Revolutionary Women in Postrevolutionary Mexico is an empirically rich history of women’s political organizing during a critical stage of regime consolidation. Rebutting the image of Mexican women as conservative and antirevolutionary, Jocelyn Olcott shows women activists challenging prevailing beliefs about the masculine foundations of citizenship. Piecing together material from national and regional archives, popular journalism, and oral histories, Olcott examines how women inhabited the conventionally manly role of citizen by weaving together its quotidian and formal traditions, drawing strategies from local political struggles and competing gender ideologies.
Olcott demonstrates an extraordinary grasp of the complexity of postrevolutionary Mexican politics, exploring the goals and outcomes of women’s organizing in Mexico City and the port city of Acapulco as well as in three rural locations: the southeastern state of Yucatán, the central state of Michoacán, and the northern region of the Comarca Lagunera. Combining the strengths of national and regional approaches, this comparative perspective sets in relief the specificities of citizenship as a lived experience.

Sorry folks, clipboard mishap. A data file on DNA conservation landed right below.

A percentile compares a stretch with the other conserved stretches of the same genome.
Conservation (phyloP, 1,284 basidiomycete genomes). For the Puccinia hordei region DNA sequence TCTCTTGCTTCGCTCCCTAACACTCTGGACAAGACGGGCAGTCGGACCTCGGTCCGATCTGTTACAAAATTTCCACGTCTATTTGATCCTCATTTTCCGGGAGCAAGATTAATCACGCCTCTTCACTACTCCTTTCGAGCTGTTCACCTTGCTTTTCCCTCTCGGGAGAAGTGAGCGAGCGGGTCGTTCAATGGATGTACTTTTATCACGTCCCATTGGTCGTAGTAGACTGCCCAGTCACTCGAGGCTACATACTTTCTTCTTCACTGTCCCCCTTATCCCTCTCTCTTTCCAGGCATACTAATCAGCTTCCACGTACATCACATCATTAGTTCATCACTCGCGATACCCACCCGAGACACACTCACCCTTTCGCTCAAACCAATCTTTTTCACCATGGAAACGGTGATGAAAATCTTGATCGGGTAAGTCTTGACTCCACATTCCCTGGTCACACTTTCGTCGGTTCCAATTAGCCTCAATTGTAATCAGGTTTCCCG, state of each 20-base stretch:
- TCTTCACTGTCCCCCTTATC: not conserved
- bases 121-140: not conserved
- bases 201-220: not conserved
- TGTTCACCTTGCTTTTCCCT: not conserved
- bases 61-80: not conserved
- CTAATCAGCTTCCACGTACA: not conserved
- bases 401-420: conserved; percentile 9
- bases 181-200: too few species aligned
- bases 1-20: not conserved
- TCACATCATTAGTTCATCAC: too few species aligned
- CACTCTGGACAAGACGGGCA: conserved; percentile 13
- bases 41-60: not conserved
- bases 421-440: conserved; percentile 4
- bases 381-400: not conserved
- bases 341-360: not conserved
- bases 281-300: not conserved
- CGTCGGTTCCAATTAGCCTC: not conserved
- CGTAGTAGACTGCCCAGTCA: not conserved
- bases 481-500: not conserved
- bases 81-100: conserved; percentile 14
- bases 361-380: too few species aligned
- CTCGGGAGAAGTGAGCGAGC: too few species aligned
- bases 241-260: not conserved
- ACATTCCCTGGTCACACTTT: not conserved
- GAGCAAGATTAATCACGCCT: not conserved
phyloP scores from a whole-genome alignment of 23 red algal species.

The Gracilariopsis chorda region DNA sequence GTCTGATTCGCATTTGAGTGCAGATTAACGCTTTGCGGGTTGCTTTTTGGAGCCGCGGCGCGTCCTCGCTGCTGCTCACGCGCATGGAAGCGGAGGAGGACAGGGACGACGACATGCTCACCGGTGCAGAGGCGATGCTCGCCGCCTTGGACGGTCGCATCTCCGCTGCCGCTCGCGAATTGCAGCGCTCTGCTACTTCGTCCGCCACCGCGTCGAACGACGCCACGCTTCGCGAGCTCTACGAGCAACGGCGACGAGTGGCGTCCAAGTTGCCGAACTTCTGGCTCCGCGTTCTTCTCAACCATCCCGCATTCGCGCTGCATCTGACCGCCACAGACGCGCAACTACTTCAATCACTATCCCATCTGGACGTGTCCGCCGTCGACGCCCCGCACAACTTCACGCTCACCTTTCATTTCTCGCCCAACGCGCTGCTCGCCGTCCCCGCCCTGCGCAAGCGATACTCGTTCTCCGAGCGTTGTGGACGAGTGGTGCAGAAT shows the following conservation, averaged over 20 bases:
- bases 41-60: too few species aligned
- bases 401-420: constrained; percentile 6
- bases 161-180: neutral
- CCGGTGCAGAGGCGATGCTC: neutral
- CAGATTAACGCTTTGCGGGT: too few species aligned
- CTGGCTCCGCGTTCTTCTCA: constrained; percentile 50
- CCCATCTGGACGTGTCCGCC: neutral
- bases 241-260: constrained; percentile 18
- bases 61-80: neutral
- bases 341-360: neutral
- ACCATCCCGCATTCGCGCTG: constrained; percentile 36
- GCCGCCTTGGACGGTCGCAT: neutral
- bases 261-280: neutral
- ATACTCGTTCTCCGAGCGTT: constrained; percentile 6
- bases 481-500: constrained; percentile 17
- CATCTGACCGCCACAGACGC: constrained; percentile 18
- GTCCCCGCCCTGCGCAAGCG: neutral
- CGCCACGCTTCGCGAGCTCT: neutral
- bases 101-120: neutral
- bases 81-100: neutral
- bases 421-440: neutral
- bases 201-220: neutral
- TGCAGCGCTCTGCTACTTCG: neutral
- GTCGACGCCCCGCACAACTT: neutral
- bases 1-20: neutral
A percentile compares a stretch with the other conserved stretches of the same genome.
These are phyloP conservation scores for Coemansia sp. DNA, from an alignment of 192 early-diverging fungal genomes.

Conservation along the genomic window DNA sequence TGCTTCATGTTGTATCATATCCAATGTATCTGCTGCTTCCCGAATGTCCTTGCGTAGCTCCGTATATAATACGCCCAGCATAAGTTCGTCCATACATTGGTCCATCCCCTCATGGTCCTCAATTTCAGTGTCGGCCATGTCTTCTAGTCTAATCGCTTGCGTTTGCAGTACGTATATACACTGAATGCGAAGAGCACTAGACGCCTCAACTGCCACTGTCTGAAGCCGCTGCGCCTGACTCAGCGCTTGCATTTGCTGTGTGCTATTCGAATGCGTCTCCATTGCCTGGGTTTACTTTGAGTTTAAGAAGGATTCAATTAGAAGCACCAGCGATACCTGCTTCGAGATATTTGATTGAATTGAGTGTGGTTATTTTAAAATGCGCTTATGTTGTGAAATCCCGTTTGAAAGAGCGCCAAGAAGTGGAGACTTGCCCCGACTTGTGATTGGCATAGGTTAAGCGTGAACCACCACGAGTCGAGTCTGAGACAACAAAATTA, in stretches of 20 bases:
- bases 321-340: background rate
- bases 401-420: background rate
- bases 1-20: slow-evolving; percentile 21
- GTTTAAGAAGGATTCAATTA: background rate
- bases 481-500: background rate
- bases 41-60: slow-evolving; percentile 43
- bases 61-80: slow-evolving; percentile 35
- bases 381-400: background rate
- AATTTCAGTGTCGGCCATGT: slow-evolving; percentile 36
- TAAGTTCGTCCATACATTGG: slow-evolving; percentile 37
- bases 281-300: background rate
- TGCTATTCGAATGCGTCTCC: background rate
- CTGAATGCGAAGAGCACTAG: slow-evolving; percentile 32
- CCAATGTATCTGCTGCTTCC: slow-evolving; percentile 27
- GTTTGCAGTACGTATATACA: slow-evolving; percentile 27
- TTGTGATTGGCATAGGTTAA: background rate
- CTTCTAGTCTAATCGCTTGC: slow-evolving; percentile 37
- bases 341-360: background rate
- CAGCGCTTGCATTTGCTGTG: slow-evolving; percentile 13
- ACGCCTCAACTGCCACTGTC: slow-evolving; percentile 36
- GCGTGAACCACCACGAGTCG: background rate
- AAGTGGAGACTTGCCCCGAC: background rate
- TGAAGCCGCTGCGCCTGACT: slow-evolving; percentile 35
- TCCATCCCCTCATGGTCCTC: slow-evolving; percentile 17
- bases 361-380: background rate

Politicians and political parties are for the most part limited by habit—they recycle tried-and-true strategies, draw on models from the past, and mimic others in the present. But in rare moments politicians break with routine and try something new.
Drawing on pragmatist theories of social action, Revolutionizing Repertoires sets out to examine what happens when the repertoire of practices available to political actors is dramatically reconfigured. Taking as his case study the development of a distinctively Latin American style of populist mobilization, Robert S. Jansen analyzes the Peruvian presidential election of 1931. He finds that, ultimately, populist mobilization emerged in the country at this time because newly empowered outsiders recognized the limitations of routine political practice and understood how to modify, transpose, invent, and recombine practices in a whole new way. Suggesting striking parallels to the recent populist turn in global politics, Revolutionizing Repertoires offers new insights not only to historians of Peru but also to scholars of historical sociology and comparative politics, and to anyone interested in the social and political origins of populism.